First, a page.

Master Jar-Jar


                        When 3 of us (including the new Controller) were given 3 days (9 man-days total) to input all the accounting data for 240 new rental units with 4 different depreciation schedules on 3 different screens with 21 different data points, so 20,160 fields to enter. The data was in an Excel spreadsheet and needed to be input into our AS400 system.
                        I spent an hour writing VBA and hit the Go button.
                        I called my new boss over to my desk.
                        Her: "Not now, we have to get this done."
                        Me: "It will be done in an hour and a half. You should see this."
                        She came over to my desk and saw the screen flashing and fields being filled out in the blink of an eye.
                        I explained to her that the job will be done in about an hour and a half, so she can quit the data entry and get her end-of-month tasks completed.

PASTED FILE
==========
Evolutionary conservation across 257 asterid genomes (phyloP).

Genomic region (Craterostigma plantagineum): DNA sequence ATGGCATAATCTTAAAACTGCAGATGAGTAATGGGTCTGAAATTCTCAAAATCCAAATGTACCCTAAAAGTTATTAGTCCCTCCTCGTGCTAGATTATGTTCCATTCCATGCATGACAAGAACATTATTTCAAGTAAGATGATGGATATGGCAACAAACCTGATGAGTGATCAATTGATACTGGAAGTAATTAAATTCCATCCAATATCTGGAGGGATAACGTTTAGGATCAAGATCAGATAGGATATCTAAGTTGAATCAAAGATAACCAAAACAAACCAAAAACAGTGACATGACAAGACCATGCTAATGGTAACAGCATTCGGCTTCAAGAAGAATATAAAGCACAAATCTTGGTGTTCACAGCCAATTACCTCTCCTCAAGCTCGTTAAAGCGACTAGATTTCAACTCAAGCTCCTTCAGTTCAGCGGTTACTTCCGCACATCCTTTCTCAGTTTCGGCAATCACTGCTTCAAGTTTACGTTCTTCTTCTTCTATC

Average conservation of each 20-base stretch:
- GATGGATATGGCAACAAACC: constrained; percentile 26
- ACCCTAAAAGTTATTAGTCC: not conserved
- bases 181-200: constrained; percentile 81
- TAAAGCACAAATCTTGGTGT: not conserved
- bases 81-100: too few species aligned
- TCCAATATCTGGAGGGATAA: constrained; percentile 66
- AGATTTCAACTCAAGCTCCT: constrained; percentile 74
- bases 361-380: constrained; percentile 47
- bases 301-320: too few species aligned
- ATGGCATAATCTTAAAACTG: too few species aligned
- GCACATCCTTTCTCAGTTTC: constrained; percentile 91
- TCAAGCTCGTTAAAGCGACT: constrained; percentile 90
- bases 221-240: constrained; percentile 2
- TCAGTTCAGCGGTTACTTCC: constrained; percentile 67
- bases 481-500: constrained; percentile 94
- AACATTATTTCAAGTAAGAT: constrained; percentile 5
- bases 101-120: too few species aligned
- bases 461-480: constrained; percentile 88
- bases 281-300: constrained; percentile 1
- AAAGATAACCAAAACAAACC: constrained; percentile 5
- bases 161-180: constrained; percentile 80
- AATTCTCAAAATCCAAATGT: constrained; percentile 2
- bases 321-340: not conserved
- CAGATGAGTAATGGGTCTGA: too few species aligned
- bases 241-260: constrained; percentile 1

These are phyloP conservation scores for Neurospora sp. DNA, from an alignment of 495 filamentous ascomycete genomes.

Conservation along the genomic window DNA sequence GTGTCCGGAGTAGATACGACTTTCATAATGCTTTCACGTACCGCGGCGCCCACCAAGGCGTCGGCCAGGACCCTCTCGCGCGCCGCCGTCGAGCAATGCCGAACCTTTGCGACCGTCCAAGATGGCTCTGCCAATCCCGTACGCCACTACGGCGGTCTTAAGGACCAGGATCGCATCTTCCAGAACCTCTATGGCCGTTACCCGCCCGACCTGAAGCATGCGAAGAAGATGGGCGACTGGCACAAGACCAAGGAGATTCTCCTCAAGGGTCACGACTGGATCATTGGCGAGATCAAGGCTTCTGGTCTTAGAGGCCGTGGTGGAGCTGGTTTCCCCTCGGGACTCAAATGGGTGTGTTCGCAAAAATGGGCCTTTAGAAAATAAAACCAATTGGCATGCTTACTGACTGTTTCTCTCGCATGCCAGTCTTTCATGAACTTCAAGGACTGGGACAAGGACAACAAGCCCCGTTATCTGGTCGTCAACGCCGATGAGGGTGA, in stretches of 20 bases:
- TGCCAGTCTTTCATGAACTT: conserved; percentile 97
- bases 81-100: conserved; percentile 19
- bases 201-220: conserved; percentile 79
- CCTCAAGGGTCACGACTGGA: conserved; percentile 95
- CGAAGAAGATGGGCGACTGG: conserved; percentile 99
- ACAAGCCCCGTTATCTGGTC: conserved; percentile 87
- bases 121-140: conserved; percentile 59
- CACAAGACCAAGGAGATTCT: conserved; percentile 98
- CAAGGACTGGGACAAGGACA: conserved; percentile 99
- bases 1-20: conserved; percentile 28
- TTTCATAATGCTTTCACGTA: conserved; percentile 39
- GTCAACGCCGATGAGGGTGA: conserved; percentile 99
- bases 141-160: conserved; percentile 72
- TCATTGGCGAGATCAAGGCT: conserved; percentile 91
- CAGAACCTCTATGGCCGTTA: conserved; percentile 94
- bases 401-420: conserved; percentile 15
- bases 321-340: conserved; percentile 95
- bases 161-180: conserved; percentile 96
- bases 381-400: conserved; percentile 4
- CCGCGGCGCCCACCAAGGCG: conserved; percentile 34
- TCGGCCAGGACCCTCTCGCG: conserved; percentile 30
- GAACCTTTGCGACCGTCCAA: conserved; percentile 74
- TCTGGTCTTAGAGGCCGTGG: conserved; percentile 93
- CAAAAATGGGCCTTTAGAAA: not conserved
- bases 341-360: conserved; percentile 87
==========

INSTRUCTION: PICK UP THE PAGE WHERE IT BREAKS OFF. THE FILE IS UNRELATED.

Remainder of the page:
I told her, "This is what I do. If you see me cruising the internet, I'm studying code. Leave me alone and I'll make you look good."
                        When I left that job, they had the IT department burn all my code to two different sets of DVDs since I saved the whole department so many manual hours.

                        The Closings department (it was a real estate development company) would hand me printed packets of closing data with different accounting codes for sewage, electric, garbage collection, lot costs, real estate taxes, etc.